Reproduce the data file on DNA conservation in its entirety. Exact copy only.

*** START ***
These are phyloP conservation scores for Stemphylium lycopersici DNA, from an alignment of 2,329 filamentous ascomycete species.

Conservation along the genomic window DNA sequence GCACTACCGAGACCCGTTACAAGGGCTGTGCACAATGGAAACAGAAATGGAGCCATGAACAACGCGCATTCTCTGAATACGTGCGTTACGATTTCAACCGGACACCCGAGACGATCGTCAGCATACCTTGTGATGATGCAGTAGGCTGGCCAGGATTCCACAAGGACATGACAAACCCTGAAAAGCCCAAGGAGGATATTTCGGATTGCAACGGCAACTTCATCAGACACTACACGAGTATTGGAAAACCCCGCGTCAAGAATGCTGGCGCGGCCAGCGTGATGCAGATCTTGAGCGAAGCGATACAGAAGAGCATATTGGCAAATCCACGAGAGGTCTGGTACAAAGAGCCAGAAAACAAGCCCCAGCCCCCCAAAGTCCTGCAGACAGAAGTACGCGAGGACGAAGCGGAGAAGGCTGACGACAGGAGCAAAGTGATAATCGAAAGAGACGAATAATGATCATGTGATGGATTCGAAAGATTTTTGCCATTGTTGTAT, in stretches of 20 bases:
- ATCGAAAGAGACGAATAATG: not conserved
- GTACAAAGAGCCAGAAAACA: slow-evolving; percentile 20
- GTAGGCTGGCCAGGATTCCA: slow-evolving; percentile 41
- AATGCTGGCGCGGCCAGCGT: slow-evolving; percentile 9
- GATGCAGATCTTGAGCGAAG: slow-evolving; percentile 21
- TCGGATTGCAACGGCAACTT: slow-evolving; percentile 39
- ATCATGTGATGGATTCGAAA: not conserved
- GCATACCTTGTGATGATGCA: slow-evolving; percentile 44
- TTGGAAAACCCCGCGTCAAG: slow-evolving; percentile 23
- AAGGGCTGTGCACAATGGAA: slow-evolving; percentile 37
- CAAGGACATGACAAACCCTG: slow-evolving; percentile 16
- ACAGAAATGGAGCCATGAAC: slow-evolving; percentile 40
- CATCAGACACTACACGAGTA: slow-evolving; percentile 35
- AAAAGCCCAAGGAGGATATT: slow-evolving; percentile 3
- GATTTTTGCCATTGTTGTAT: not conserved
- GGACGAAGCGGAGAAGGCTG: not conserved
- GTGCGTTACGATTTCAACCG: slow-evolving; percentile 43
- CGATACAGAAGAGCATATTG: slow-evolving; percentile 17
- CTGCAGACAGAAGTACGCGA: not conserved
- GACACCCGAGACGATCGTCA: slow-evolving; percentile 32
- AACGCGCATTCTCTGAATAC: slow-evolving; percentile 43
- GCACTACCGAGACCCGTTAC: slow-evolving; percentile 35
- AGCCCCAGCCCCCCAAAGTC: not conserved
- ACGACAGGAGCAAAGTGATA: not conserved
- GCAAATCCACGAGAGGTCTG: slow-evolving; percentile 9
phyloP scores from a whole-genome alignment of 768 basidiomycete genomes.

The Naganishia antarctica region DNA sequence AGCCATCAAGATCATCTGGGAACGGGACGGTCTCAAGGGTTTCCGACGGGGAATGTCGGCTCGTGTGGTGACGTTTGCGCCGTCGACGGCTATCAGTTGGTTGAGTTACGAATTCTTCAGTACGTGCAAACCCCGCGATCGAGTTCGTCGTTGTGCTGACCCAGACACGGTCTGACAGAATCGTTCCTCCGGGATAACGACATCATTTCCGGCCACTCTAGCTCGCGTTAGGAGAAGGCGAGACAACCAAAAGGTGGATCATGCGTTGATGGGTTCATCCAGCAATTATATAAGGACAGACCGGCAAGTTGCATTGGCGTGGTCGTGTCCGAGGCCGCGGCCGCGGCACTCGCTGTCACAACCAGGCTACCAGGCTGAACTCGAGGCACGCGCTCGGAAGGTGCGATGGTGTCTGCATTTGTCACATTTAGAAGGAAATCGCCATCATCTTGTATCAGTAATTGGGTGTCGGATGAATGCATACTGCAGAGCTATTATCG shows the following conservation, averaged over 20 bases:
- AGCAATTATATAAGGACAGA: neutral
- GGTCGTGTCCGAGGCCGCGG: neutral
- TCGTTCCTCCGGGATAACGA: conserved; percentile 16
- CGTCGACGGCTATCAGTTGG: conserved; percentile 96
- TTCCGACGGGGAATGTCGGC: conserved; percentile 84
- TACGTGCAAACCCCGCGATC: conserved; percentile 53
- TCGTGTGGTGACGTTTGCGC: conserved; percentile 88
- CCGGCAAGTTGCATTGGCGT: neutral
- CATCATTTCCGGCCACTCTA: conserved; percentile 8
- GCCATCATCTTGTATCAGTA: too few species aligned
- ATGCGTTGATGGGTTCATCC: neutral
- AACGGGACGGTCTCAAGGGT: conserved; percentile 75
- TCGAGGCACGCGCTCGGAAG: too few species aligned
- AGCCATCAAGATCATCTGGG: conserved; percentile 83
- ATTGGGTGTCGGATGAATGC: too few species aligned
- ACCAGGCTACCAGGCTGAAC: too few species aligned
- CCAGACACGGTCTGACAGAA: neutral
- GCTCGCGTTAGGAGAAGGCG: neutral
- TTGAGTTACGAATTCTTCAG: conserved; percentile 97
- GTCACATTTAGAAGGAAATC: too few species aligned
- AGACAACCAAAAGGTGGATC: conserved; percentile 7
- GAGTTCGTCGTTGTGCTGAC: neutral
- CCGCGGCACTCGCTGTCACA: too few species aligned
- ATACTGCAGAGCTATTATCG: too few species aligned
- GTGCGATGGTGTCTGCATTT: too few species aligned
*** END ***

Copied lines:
These are phyloP conservation scores for Stemphylium lycopersici DNA, from an alignment of 2,329 filamentous ascomycete species.

Conservation along the genomic window DNA sequence GCACTACCGAGACCCGTTACAAGGGCTGTGCACAATGGAAACAGAAATGGAGCCATGAACAACGCGCATTCTCTGAATACGTGCGTTACGATTTCAACCGGACACCCGAGACGATCGTCAGCATACCTTGTGATGATGCAGTAGGCTGGCCAGGATTCCACAAGGACATGACAAACCCTGAAAAGCCCAAGGAGGATATTTCGGATTGCAACGGCAACTTCATCAGACACTACACGAGTATTGGAAAACCCCGCGTCAAGAATGCTGGCGCGGCCAGCGTGATGCAGATCTTGAGCGAAGCGATACAGAAGAGCATATTGGCAAATCCACGAGAGGTCTGGTACAAAGAGCCAGAAAACAAGCCCCAGCCCCCCAAAGTCCTGCAGACAGAAGTACGCGAGGACGAAGCGGAGAAGGCTGACGACAGGAGCAAAGTGATAATCGAAAGAGACGAATAATGATCATGTGATGGATTCGAAAGATTTTTGCCATTGTTGTAT, in stretches of 20 bases:
- ATCGAAAGAGACGAATAATG: not conserved
- GTACAAAGAGCCAGAAAACA: slow-evolving; percentile 20
- GTAGGCTGGCCAGGATTCCA: slow-evolving; percentile 41
- AATGCTGGCGCGGCCAGCGT: slow-evolving; percentile 9
- GATGCAGATCTTGAGCGAAG: slow-evolving; percentile 21
- TCGGATTGCAACGGCAACTT: slow-evolving; percentile 39
- ATCATGTGATGGATTCGAAA: not conserved
- GCATACCTTGTGATGATGCA: slow-evolving; percentile 44
- TTGGAAAACCCCGCGTCAAG: slow-evolving; percentile 23
- AAGGGCTGTGCACAATGGAA: slow-evolving; percentile 37
- CAAGGACATGACAAACCCTG: slow-evolving; percentile 16
- ACAGAAATGGAGCCATGAAC: slow-evolving; percentile 40
- CATCAGACACTACACGAGTA: slow-evolving; percentile 35
- AAAAGCCCAAGGAGGATATT: slow-evolving; percentile 3
- GATTTTTGCCATTGTTGTAT: not conserved
- GGACGAAGCGGAGAAGGCTG: not conserved
- GTGCGTTACGATTTCAACCG: slow-evolving; percentile 43
- CGATACAGAAGAGCATATTG: slow-evolving; percentile 17
- CTGCAGACAGAAGTACGCGA: not conserved
- GACACCCGAGACGATCGTCA: slow-evolving; percentile 32
- AACGCGCATTCTCTGAATAC: slow-evolving; percentile 43
- GCACTACCGAGACCCGTTAC: slow-evolving; percentile 35
- AGCCCCAGCCCCCCAAAGTC: not conserved
- ACGACAGGAGCAAAGTGATA: not conserved
- GCAAATCCACGAGAGGTCTG: slow-evolving; percentile 9
phyloP scores from a whole-genome alignment of 768 basidiomycete genomes.

The Naganishia antarctica region DNA sequence AGCCATCAAGATCATCTGGGAACGGGACGGTCTCAAGGGTTTCCGACGGGGAATGTCGGCTCGTGTGGTGACGTTTGCGCCGTCGACGGCTATCAGTTGGTTGAGTTACGAATTCTTCAGTACGTGCAAACCCCGCGATCGAGTTCGTCGTTGTGCTGACCCAGACACGGTCTGACAGAATCGTTCCTCCGGGATAACGACATCATTTCCGGCCACTCTAGCTCGCGTTAGGAGAAGGCGAGACAACCAAAAGGTGGATCATGCGTTGATGGGTTCATCCAGCAATTATATAAGGACAGACCGGCAAGTTGCATTGGCGTGGTCGTGTCCGAGGCCGCGGCCGCGGCACTCGCTGTCACAACCAGGCTACCAGGCTGAACTCGAGGCACGCGCTCGGAAGGTGCGATGGTGTCTGCATTTGTCACATTTAGAAGGAAATCGCCATCATCTTGTATCAGTAATTGGGTGTCGGATGAATGCATACTGCAGAGCTATTATCG shows the following conservation, averaged over 20 bases:
- AGCAATTATATAAGGACAGA: neutral
- GGTCGTGTCCGAGGCCGCGG: neutral
- TCGTTCCTCCGGGATAACGA: conserved; percentile 16
- CGTCGACGGCTATCAGTTGG: conserved; percentile 96
- TTCCGACGGGGAATGTCGGC: conserved; percentile 84
- TACGTGCAAACCCCGCGATC: conserved; percentile 53
- TCGTGTGGTGACGTTTGCGC: conserved; percentile 88
- CCGGCAAGTTGCATTGGCGT: neutral
- CATCATTTCCGGCCACTCTA: conserved; percentile 8
- GCCATCATCTTGTATCAGTA: too few species aligned
- ATGCGTTGATGGGTTCATCC: neutral
- AACGGGACGGTCTCAAGGGT: conserved; percentile 75
- TCGAGGCACGCGCTCGGAAG: too few species aligned
- AGCCATCAAGATCATCTGGG: conserved; percentile 83
- ATTGGGTGTCGGATGAATGC: too few species aligned
- ACCAGGCTACCAGGCTGAAC: too few species aligned
- CCAGACACGGTCTGACAGAA: neutral
- GCTCGCGTTAGGAGAAGGCG: neutral
- TTGAGTTACGAATTCTTCAG: conserved; percentile 97
- GTCACATTTAGAAGGAAATC: too few species aligned
- AGACAACCAAAAGGTGGATC: conserved; percentile 7
- GAGTTCGTCGTTGTGCTGAC: neutral
- CCGCGGCACTCGCTGTCACA: too few species aligned
- ATACTGCAGAGCTATTATCG: too few species aligned
- GTGCGATGGTGTCTGCATTT: too few species aligned